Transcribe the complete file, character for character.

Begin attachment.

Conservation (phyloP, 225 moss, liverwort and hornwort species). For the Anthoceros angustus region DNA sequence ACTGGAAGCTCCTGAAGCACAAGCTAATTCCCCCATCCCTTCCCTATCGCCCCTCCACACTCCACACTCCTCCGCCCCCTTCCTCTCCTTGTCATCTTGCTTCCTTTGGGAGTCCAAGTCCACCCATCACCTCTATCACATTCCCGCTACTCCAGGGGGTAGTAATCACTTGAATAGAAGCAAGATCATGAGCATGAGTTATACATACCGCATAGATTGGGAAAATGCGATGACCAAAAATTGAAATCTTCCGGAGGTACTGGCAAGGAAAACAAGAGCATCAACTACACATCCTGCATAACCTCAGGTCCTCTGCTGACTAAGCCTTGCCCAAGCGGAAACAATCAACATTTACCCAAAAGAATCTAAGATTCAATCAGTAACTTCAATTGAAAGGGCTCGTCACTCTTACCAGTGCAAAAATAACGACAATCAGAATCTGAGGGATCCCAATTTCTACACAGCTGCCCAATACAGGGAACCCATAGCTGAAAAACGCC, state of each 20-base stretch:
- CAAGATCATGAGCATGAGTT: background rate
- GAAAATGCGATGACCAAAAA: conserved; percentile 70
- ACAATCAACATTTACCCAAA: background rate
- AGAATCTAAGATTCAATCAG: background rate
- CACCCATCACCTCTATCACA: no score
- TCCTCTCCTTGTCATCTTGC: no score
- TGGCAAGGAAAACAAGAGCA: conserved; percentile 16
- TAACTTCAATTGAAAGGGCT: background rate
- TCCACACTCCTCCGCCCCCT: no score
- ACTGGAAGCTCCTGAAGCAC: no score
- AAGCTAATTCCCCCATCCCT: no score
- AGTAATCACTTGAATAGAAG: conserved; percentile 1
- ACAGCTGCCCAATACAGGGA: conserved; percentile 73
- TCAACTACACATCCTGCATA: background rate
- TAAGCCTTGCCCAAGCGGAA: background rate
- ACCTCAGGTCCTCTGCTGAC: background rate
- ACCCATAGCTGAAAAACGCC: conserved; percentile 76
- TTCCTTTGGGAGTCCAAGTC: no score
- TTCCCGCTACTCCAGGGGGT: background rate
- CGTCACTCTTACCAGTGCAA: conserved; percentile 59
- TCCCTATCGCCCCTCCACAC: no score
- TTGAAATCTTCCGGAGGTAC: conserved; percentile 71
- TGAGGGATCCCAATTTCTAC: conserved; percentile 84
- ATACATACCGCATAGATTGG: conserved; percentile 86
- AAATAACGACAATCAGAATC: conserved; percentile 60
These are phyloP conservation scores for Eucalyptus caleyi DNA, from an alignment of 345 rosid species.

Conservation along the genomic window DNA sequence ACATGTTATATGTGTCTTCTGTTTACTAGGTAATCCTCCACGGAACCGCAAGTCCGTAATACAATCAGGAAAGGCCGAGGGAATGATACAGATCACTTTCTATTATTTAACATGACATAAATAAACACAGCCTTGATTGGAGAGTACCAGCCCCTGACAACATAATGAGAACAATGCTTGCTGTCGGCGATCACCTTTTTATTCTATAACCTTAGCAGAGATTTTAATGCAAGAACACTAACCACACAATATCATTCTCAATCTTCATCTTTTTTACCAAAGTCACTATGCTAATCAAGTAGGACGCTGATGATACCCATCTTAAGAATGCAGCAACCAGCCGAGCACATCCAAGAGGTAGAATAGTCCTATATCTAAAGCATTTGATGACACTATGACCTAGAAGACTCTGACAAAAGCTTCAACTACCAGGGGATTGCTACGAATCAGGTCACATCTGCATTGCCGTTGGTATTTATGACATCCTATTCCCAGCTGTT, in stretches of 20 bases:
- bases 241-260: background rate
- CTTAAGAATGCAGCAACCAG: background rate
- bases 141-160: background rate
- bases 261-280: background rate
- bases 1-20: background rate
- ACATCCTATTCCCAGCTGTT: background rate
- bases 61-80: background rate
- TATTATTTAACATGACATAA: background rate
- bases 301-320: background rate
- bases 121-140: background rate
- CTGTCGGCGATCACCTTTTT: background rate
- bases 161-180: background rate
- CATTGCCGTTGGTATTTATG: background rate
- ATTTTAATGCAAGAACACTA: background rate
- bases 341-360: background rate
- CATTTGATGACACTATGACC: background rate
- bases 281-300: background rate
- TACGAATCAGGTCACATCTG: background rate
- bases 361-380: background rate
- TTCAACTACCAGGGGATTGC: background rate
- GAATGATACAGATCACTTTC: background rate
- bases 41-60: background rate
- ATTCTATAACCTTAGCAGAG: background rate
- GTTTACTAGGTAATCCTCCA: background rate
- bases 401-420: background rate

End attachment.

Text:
Conservation (phyloP, 225 moss, liverwort and hornwort species). For the Anthoceros angustus region DNA sequence ACTGGAAGCTCCTGAAGCACAAGCTAATTCCCCCATCCCTTCCCTATCGCCCCTCCACACTCCACACTCCTCCGCCCCCTTCCTCTCCTTGTCATCTTGCTTCCTTTGGGAGTCCAAGTCCACCCATCACCTCTATCACATTCCCGCTACTCCAGGGGGTAGTAATCACTTGAATAGAAGCAAGATCATGAGCATGAGTTATACATACCGCATAGATTGGGAAAATGCGATGACCAAAAATTGAAATCTTCCGGAGGTACTGGCAAGGAAAACAAGAGCATCAACTACACATCCTGCATAACCTCAGGTCCTCTGCTGACTAAGCCTTGCCCAAGCGGAAACAATCAACATTTACCCAAAAGAATCTAAGATTCAATCAGTAACTTCAATTGAAAGGGCTCGTCACTCTTACCAGTGCAAAAATAACGACAATCAGAATCTGAGGGATCCCAATTTCTACACAGCTGCCCAATACAGGGAACCCATAGCTGAAAAACGCC, state of each 20-base stretch:
- CAAGATCATGAGCATGAGTT: background rate
- GAAAATGCGATGACCAAAAA: conserved; percentile 70
- ACAATCAACATTTACCCAAA: background rate
- AGAATCTAAGATTCAATCAG: background rate
- CACCCATCACCTCTATCACA: no score
- TCCTCTCCTTGTCATCTTGC: no score
- TGGCAAGGAAAACAAGAGCA: conserved; percentile 16
- TAACTTCAATTGAAAGGGCT: background rate
- TCCACACTCCTCCGCCCCCT: no score
- ACTGGAAGCTCCTGAAGCAC: no score
- AAGCTAATTCCCCCATCCCT: no score
- AGTAATCACTTGAATAGAAG: conserved; percentile 1
- ACAGCTGCCCAATACAGGGA: conserved; percentile 73
- TCAACTACACATCCTGCATA: background rate
- TAAGCCTTGCCCAAGCGGAA: background rate
- ACCTCAGGTCCTCTGCTGAC: background rate
- ACCCATAGCTGAAAAACGCC: conserved; percentile 76
- TTCCTTTGGGAGTCCAAGTC: no score
- TTCCCGCTACTCCAGGGGGT: background rate
- CGTCACTCTTACCAGTGCAA: conserved; percentile 59
- TCCCTATCGCCCCTCCACAC: no score
- TTGAAATCTTCCGGAGGTAC: conserved; percentile 71
- TGAGGGATCCCAATTTCTAC: conserved; percentile 84
- ATACATACCGCATAGATTGG: conserved; percentile 86
- AAATAACGACAATCAGAATC: conserved; percentile 60
These are phyloP conservation scores for Eucalyptus caleyi DNA, from an alignment of 345 rosid species.

Conservation along the genomic window DNA sequence ACATGTTATATGTGTCTTCTGTTTACTAGGTAATCCTCCACGGAACCGCAAGTCCGTAATACAATCAGGAAAGGCCGAGGGAATGATACAGATCACTTTCTATTATTTAACATGACATAAATAAACACAGCCTTGATTGGAGAGTACCAGCCCCTGACAACATAATGAGAACAATGCTTGCTGTCGGCGATCACCTTTTTATTCTATAACCTTAGCAGAGATTTTAATGCAAGAACACTAACCACACAATATCATTCTCAATCTTCATCTTTTTTACCAAAGTCACTATGCTAATCAAGTAGGACGCTGATGATACCCATCTTAAGAATGCAGCAACCAGCCGAGCACATCCAAGAGGTAGAATAGTCCTATATCTAAAGCATTTGATGACACTATGACCTAGAAGACTCTGACAAAAGCTTCAACTACCAGGGGATTGCTACGAATCAGGTCACATCTGCATTGCCGTTGGTATTTATGACATCCTATTCCCAGCTGTT, in stretches of 20 bases:
- bases 241-260: background rate
- CTTAAGAATGCAGCAACCAG: background rate
- bases 141-160: background rate
- bases 261-280: background rate
- bases 1-20: background rate
- ACATCCTATTCCCAGCTGTT: background rate
- bases 61-80: background rate
- TATTATTTAACATGACATAA: background rate
- bases 301-320: background rate
- bases 121-140: background rate
- CTGTCGGCGATCACCTTTTT: background rate
- bases 161-180: background rate
- CATTGCCGTTGGTATTTATG: background rate
- ATTTTAATGCAAGAACACTA: background rate
- bases 341-360: background rate
- CATTTGATGACACTATGACC: background rate
- bases 281-300: background rate
- TACGAATCAGGTCACATCTG: background rate
- bases 361-380: background rate
- TTCAACTACCAGGGGATTGC: background rate
- GAATGATACAGATCACTTTC: background rate
- bases 41-60: background rate
- ATTCTATAACCTTAGCAGAG: background rate
- GTTTACTAGGTAATCCTCCA: background rate
- bases 401-420: background rate